UNESCO Lists Koh Ker Temple Region as World Heritage

The site of Koh Ker, the capital that a Khmer king built for himself away from Angkor in the 10th century, became Cambodia’s latest UNESCO's World Heritage site on Sept. 17. Photo: Ky Chamna

PHNOM PENH - The ancient temple region of Koh Ker has become Cambodia’s fourth historical and cultural tourism destination to be listed as UNESCO's World Heritage on September 17 during the 45th session of the World Heritage Committee in Riyadh, Saudi Arabia.

Situated in Kulen district of Preah Vihear province, this 10th century CE city, formerly known as Lingapure or Chok Gargyar, was initially constructed by King Jayavarman IV in 921 CE before he reigned between 928 to 941 CE. Afterward, King Harshavarman II crowned himself until 944 CE before King Rajendravarman II (944 - 968 CE) returned back to the city of Angkor in Siem Reap province. 

According to the Ministry of Culture and Fine Arts, Koh Ker is one of the most important heritage sites in Cambodia consisting of 169 ancient hills with historical significance and 76 temples where people still worship on a daily basis. 

Prior to Koh Ker, the Angkor Archaeological Site was listed on December 14, 1992 in Santa Fe, California. On August 7, 2008, the temple region of Preah Vihear was listed in Quebec, Canada. The temple region of Sambor Prei Kuk in Kampong Thom province was also listed on August 8, 2017 in Krakow, Poland.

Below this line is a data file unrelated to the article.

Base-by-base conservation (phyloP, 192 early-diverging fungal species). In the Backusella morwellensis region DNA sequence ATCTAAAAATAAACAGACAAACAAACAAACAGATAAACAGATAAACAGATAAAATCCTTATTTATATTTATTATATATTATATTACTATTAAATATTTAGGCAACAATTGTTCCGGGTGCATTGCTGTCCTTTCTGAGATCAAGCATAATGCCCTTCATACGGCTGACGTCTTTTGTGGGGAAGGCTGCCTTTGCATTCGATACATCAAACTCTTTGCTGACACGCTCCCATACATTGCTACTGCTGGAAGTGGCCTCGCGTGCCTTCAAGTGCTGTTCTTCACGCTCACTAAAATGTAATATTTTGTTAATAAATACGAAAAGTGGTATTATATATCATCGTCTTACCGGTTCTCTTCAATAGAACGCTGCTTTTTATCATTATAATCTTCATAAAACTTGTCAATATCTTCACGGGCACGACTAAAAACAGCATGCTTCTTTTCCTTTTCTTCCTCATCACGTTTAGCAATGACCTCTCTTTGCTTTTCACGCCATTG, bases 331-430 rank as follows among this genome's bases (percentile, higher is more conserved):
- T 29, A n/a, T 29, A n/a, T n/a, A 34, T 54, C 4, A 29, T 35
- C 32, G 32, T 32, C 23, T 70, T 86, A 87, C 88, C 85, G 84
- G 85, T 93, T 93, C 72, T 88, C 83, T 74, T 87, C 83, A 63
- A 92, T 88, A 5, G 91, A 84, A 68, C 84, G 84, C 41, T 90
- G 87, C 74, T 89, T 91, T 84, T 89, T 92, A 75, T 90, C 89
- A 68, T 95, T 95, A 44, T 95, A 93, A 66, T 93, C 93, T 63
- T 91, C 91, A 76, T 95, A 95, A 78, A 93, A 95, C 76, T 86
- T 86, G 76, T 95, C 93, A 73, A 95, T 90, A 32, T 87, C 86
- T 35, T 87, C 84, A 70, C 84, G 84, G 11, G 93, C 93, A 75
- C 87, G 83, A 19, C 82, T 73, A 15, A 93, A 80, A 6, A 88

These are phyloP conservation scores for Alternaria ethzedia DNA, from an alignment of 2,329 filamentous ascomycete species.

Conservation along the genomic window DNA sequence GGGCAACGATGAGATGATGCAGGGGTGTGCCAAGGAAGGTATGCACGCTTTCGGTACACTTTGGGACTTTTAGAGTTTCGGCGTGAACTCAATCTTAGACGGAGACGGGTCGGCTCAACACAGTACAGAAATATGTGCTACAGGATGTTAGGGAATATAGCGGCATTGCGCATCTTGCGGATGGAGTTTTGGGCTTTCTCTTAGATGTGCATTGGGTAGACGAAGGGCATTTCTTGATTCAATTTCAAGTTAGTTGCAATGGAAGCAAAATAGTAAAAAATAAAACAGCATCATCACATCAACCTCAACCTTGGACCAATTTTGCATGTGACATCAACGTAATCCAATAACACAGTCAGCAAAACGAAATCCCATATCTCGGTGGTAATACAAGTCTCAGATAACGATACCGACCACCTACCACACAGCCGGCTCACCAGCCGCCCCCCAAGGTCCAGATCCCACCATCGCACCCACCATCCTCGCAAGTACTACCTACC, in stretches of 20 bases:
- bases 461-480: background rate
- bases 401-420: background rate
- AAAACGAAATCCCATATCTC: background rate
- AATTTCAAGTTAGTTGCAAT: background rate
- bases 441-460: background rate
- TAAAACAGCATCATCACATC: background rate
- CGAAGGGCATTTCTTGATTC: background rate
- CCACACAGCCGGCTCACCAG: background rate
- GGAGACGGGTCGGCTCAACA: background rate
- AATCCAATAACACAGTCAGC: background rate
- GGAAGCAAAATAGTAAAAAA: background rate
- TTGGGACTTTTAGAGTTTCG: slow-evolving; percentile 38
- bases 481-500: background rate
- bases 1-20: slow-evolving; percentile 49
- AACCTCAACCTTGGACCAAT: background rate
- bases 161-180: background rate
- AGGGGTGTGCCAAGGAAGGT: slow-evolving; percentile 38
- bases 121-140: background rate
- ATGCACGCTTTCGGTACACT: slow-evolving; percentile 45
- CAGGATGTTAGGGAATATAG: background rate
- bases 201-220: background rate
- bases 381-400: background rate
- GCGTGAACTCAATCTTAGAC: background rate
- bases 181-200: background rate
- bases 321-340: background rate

Other Cambodia’s heritage pending for the committee’s evaluation are: The temple group of Banteay Chhmar, the historical site of Angkor Borei and Phnom Da, Kulen tourism site, the temple group of Beng Mealea, the temple group of Preah Khan Kampong Svay, Oudong historical and tourism site, the Tuol Sleng Genocide Museum, the Choeung Ek Genocidal Center and the former M-13 Detention Center.

Also, on the list of the Intangible Cultural Heritage of Humanity are royal ballet​ in 2003, the sbek thom (Khmer shadow theatre) in 2005, and tug of war in 2015. Chapei Dang Veng and Lkhon Khol Wat Svay Andet were inscribed on the List of Intangible Cultural Heritage in Need of Urgent Safeguarding in 2016 and 2018 respectively. The latest one is Kun Lbokator, a traditional Khmer martial art, in 2022.

Cambodia also saw three of its heritage listed as UNESCO’s Memory of the World such as the archive of Tuol Sleng Genocide Museum in 2009, the recording of Reamker by Ta Krut in 2014 and the Panji Tales manuscripts in 2017.

At the meantime, Cambodia is also preparing other heritages for UNESCO such as the Cambodian traditional rice noodle of Nom Banh Chok, the Om Tuk boat race festival, the Dolphin habitat in Kratie province and Steung Treng province as well as the tourism area of Phnom Tbeng.

Conducted in Khmer for ThmeyThmey News, the article was translated by Ky Chamna for Cambodianess News.

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